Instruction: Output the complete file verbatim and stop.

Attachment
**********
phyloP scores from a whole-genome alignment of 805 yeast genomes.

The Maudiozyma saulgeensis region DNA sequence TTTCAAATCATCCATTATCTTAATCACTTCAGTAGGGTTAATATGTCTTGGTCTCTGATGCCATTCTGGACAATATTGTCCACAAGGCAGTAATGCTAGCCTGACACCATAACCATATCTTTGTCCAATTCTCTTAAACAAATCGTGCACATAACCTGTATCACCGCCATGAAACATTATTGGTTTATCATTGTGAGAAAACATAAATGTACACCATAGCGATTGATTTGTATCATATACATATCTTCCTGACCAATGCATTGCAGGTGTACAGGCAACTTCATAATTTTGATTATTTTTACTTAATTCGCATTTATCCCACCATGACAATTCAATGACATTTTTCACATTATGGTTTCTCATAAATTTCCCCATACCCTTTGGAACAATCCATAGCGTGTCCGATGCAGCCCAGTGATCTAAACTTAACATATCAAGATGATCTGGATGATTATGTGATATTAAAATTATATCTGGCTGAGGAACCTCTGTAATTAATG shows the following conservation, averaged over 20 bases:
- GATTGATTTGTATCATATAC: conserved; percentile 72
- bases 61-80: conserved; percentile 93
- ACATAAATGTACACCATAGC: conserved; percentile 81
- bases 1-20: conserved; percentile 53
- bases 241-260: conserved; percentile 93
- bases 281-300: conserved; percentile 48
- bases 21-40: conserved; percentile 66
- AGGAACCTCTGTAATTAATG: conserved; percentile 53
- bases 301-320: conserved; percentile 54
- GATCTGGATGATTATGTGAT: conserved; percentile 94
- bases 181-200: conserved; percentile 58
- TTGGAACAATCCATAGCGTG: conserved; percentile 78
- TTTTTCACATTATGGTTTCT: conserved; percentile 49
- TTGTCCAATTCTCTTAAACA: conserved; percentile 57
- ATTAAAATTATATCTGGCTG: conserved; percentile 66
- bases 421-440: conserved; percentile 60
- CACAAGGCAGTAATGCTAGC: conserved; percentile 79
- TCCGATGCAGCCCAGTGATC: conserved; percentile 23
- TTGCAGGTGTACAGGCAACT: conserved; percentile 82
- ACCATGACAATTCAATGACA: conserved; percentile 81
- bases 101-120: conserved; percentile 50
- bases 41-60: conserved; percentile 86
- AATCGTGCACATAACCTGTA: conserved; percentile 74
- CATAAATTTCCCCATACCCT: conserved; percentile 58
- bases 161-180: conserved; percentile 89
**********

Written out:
phyloP scores from a whole-genome alignment of 805 yeast genomes.

The Maudiozyma saulgeensis region DNA sequence TTTCAAATCATCCATTATCTTAATCACTTCAGTAGGGTTAATATGTCTTGGTCTCTGATGCCATTCTGGACAATATTGTCCACAAGGCAGTAATGCTAGCCTGACACCATAACCATATCTTTGTCCAATTCTCTTAAACAAATCGTGCACATAACCTGTATCACCGCCATGAAACATTATTGGTTTATCATTGTGAGAAAACATAAATGTACACCATAGCGATTGATTTGTATCATATACATATCTTCCTGACCAATGCATTGCAGGTGTACAGGCAACTTCATAATTTTGATTATTTTTACTTAATTCGCATTTATCCCACCATGACAATTCAATGACATTTTTCACATTATGGTTTCTCATAAATTTCCCCATACCCTTTGGAACAATCCATAGCGTGTCCGATGCAGCCCAGTGATCTAAACTTAACATATCAAGATGATCTGGATGATTATGTGATATTAAAATTATATCTGGCTGAGGAACCTCTGTAATTAATG shows the following conservation, averaged over 20 bases:
- GATTGATTTGTATCATATAC: conserved; percentile 72
- bases 61-80: conserved; percentile 93
- ACATAAATGTACACCATAGC: conserved; percentile 81
- bases 1-20: conserved; percentile 53
- bases 241-260: conserved; percentile 93
- bases 281-300: conserved; percentile 48
- bases 21-40: conserved; percentile 66
- AGGAACCTCTGTAATTAATG: conserved; percentile 53
- bases 301-320: conserved; percentile 54
- GATCTGGATGATTATGTGAT: conserved; percentile 94
- bases 181-200: conserved; percentile 58
- TTGGAACAATCCATAGCGTG: conserved; percentile 78
- TTTTTCACATTATGGTTTCT: conserved; percentile 49
- TTGTCCAATTCTCTTAAACA: conserved; percentile 57
- ATTAAAATTATATCTGGCTG: conserved; percentile 66
- bases 421-440: conserved; percentile 60
- CACAAGGCAGTAATGCTAGC: conserved; percentile 79
- TCCGATGCAGCCCAGTGATC: conserved; percentile 23
- TTGCAGGTGTACAGGCAACT: conserved; percentile 82
- ACCATGACAATTCAATGACA: conserved; percentile 81
- bases 101-120: conserved; percentile 50
- bases 41-60: conserved; percentile 86
- AATCGTGCACATAACCTGTA: conserved; percentile 74
- CATAAATTTCCCCATACCCT: conserved; percentile 58
- bases 161-180: conserved; percentile 89